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Session 43 :: Accessing data using a common interface: OGSA-DAI as an example
Session 43 :: Accessing data using a common interface: OGSA-DAI as an example
Session 43 :: Accessing data using a common interface: OGSA-DAI as an example
Session 43 :: Accessing data using a common interface: OGSA-DAI as an example
Session 43 :: Accessing data using a common interface: OGSA-DAI as an example
Session 43 :: Accessing data using a common interface: OGSA-DAI as an example
Session 43 :: Accessing data using a common interface: OGSA-DAI as an example
Session 43 :: Accessing data using a common interface: OGSA-DAI as an example
Session 43 :: Accessing data using a common interface: OGSA-DAI as an example
Session 43 :: Accessing data using a common interface: OGSA-DAI as an example
Session 43 :: Accessing data using a common interface: OGSA-DAI as an example
Session 43 :: Accessing data using a common interface: OGSA-DAI as an example
Session 43 :: Accessing data using a common interface: OGSA-DAI as an example
Session 43 :: Accessing data using a common interface: OGSA-DAI as an example
Session 43 :: Accessing data using a common interface: OGSA-DAI as an example
Session 43 :: Accessing data using a common interface: OGSA-DAI as an example
Session 43 :: Accessing data using a common interface: OGSA-DAI as an example
Session 43 :: Accessing data using a common interface: OGSA-DAI as an example
Session 43 :: Accessing data using a common interface: OGSA-DAI as an example
Session 43 :: Accessing data using a common interface: OGSA-DAI as an example
Session 43 :: Accessing data using a common interface: OGSA-DAI as an example
Session 43 :: Accessing data using a common interface: OGSA-DAI as an example
Session 43 :: Accessing data using a common interface: OGSA-DAI as an example
Session 43 :: Accessing data using a common interface: OGSA-DAI as an example
Session 43 :: Accessing data using a common interface: OGSA-DAI as an example
Session 43 :: Accessing data using a common interface: OGSA-DAI as an example
Session 43 :: Accessing data using a common interface: OGSA-DAI as an example
Session 43 :: Accessing data using a common interface: OGSA-DAI as an example
Session 43 :: Accessing data using a common interface: OGSA-DAI as an example
Session 43 :: Accessing data using a common interface: OGSA-DAI as an example
Session 43 :: Accessing data using a common interface: OGSA-DAI as an example
Session 43 :: Accessing data using a common interface: OGSA-DAI as an example
Session 43 :: Accessing data using a common interface: OGSA-DAI as an example
Session 43 :: Accessing data using a common interface: OGSA-DAI as an example
Session 43 :: Accessing data using a common interface: OGSA-DAI as an example
Session 43 :: Accessing data using a common interface: OGSA-DAI as an example
Session 43 :: Accessing data using a common interface: OGSA-DAI as an example
Session 43 :: Accessing data using a common interface: OGSA-DAI as an example
Session 43 :: Accessing data using a common interface: OGSA-DAI as an example
Session 43 :: Accessing data using a common interface: OGSA-DAI as an example
Session 43 :: Accessing data using a common interface: OGSA-DAI as an example
Session 43 :: Accessing data using a common interface: OGSA-DAI as an example
Session 43 :: Accessing data using a common interface: OGSA-DAI as an example
Session 43 :: Accessing data using a common interface: OGSA-DAI as an example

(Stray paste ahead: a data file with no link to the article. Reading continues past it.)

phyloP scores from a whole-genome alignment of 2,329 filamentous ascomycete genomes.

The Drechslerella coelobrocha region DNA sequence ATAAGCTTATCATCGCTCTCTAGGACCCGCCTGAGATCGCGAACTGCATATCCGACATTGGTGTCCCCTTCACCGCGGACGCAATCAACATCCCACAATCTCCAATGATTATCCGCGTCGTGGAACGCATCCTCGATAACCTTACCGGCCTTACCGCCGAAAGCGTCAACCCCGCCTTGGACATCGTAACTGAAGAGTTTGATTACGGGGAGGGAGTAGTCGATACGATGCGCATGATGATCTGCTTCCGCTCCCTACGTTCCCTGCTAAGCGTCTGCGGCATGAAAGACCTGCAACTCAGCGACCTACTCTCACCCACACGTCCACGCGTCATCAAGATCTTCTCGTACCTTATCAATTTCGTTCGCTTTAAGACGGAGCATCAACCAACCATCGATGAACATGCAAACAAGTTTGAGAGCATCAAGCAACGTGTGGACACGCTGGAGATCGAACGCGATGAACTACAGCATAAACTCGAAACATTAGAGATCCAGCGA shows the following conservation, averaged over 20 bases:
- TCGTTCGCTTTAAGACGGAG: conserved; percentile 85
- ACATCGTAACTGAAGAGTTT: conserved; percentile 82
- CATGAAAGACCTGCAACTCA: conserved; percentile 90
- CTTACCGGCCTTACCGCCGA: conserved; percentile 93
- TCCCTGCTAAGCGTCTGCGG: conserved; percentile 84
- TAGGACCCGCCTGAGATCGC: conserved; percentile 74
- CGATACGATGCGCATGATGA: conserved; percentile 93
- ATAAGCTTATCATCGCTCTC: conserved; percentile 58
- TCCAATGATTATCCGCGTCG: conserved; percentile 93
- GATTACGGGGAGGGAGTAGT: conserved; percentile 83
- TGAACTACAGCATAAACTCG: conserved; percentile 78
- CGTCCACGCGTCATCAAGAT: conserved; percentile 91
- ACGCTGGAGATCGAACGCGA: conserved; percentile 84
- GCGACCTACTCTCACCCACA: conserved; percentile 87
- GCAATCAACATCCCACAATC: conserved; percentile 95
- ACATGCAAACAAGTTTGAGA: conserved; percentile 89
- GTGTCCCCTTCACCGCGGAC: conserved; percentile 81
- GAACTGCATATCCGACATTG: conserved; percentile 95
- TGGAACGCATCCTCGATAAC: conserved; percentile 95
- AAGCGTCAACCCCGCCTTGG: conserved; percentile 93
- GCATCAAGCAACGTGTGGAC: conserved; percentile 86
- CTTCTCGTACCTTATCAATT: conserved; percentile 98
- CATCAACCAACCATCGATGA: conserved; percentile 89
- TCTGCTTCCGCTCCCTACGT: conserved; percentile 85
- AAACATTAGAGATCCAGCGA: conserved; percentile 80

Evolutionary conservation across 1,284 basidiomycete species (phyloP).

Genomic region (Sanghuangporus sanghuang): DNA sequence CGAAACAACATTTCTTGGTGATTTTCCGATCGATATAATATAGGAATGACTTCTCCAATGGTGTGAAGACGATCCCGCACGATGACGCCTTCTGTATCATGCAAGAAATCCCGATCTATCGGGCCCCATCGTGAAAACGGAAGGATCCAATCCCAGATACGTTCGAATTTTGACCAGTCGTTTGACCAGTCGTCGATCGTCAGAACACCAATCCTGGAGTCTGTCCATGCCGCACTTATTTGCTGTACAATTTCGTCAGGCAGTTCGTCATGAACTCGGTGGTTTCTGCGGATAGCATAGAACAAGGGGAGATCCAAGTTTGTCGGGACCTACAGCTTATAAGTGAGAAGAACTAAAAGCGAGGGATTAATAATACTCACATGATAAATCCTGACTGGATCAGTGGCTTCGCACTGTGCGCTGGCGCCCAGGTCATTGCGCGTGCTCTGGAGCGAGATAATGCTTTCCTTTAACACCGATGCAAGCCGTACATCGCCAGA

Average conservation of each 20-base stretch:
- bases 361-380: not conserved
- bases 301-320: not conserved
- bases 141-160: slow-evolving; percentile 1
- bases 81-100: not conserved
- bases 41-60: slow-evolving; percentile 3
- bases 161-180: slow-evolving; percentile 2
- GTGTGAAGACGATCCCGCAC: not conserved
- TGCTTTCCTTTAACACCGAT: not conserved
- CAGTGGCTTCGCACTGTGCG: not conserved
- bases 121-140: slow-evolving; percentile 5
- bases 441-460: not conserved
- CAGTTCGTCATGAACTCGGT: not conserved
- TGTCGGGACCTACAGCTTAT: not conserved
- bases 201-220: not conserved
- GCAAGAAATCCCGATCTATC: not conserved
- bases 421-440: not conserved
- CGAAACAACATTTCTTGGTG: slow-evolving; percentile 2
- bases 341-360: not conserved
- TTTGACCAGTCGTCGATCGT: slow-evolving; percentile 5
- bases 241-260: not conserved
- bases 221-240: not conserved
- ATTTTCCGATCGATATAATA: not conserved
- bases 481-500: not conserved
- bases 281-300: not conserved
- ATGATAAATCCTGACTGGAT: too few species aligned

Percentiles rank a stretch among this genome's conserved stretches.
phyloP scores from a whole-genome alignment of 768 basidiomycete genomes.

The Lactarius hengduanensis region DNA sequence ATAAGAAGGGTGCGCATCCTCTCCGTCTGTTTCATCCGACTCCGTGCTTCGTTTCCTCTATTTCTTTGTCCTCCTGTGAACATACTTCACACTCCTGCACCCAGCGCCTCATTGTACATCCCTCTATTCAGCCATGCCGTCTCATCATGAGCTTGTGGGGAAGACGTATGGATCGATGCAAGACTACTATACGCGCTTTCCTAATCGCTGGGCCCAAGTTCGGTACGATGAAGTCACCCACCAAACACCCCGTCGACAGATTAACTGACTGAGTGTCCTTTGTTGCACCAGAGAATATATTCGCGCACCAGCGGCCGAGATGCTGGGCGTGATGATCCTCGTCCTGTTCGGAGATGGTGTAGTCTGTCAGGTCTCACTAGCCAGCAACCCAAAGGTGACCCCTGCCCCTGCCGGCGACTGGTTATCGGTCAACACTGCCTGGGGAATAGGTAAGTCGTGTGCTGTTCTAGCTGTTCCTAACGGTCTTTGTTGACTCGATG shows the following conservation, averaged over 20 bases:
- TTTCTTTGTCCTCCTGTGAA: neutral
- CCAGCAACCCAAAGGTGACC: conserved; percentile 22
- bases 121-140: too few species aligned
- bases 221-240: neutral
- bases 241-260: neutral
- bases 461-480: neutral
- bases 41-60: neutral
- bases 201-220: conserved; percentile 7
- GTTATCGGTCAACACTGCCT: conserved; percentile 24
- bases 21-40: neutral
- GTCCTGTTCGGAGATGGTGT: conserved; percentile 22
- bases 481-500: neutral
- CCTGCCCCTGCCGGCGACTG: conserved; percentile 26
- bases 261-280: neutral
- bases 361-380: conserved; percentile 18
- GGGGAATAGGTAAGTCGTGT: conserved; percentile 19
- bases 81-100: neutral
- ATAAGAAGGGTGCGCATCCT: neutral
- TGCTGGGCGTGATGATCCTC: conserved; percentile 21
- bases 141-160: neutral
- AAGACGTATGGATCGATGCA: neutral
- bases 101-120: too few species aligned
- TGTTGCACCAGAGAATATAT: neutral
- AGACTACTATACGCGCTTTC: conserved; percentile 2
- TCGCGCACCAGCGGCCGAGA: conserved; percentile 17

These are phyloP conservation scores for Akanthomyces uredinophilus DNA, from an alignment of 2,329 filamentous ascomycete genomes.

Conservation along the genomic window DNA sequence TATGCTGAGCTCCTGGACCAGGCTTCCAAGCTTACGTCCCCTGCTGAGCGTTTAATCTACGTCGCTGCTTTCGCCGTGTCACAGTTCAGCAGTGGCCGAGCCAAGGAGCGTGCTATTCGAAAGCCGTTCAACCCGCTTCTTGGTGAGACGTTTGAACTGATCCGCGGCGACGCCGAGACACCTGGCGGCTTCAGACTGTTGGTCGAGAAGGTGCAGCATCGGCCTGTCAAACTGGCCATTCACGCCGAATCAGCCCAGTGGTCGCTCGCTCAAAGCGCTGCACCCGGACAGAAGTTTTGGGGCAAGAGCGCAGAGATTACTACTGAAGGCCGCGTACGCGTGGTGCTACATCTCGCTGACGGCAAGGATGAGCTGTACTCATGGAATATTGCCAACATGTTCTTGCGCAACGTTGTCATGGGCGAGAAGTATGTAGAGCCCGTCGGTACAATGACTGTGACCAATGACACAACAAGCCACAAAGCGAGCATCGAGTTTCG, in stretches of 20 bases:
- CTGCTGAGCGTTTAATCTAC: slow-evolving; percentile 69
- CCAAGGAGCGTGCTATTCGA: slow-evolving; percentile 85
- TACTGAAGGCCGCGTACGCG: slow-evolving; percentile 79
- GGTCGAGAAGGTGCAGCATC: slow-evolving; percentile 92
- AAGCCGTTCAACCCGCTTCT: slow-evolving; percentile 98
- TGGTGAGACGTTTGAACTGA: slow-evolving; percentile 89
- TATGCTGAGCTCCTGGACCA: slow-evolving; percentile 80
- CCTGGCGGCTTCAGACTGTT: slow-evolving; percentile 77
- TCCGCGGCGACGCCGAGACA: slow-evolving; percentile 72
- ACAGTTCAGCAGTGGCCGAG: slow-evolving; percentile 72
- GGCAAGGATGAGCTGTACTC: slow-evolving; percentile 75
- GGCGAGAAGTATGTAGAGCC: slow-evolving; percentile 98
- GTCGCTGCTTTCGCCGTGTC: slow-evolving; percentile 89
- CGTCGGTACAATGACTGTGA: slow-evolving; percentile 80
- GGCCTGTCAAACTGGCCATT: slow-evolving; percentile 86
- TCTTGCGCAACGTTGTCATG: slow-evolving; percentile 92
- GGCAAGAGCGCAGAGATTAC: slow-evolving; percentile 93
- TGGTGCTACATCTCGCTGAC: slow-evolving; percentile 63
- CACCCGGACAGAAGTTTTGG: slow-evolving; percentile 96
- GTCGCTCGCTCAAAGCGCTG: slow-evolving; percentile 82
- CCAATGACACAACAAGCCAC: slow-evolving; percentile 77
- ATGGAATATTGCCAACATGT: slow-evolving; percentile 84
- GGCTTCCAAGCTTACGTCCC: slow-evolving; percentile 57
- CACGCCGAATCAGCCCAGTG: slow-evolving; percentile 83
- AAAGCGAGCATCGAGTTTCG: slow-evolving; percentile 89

Session 43 :: Accessing data using a common interface: OGSA-DAI as an example
Session 43 :: Accessing data using a common interface: OGSA-DAI as an example
Session 43 :: Accessing data using a common interface: OGSA-DAI as an example
Session 43 :: Accessing data using a common interface: OGSA-DAI as an example
Session 43 :: Accessing data using a common interface: OGSA-DAI as an example
Session 43 :: Accessing data using a common interface: OGSA-DAI as an example
Session 43 :: Accessing data using a common interface: OGSA-DAI as an example
Session 43 :: Accessing data using a common interface: OGSA-DAI as an example
Session 43 :: Accessing data using a common interface: OGSA-DAI as an example
Session 43 :: Accessing data using a common interface: OGSA-DAI as an example
Session 43 :: Accessing data using a common interface: OGSA-DAI as an example
Session 43 :: Accessing data using a common interface: OGSA-DAI as an example
Session 43 :: Accessing data using a common interface: OGSA-DAI as an example
Session 43 :: Accessing data using a common interface: OGSA-DAI as an example
Session 43 :: Accessing data using a common interface: OGSA-DAI as an example
Session 43 :: Accessing data using a common interface: OGSA-DAI as an example
Session 43 :: Accessing data using a common interface: OGSA-DAI as an example
Session 43 :: Accessing data using a common interface: OGSA-DAI as an example
Session 43 :: Accessing data using a common interface: OGSA-DAI as an example
Session 43 :: Accessing data using a common interface: OGSA-DAI as an example
Session 43 :: Accessing data using a common interface: OGSA-DAI as an example
Session 43 :: Accessing data using a common interface: OGSA-DAI as an example
Session 43 :: Accessing data using a common interface: OGSA-DAI as an example
Session 43 :: Accessing data using a common interface: OGSA-DAI as an example
Session 43 :: Accessing data using a common interface: OGSA-DAI as an example
Session 43 :: Accessing data using a common interface: OGSA-DAI as an example
Session 43 :: Accessing data using a common interface: OGSA-DAI as an example
Session 43 :: Accessing data using a common interface: OGSA-DAI as an example
Session 43 :: Accessing data using a common interface: OGSA-DAI as an example
Session 43 :: Accessing data using a common interface: OGSA-DAI as an example
Session 43 :: Accessing data using a common interface: OGSA-DAI as an example
Session 43 :: Accessing data using a common interface: OGSA-DAI as an example
Session 43 :: Accessing data using a common interface: OGSA-DAI as an example
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Session 43 :: Accessing data using a common interface: OGSA-DAI as an example

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Speaker: Elias Theocharopoulos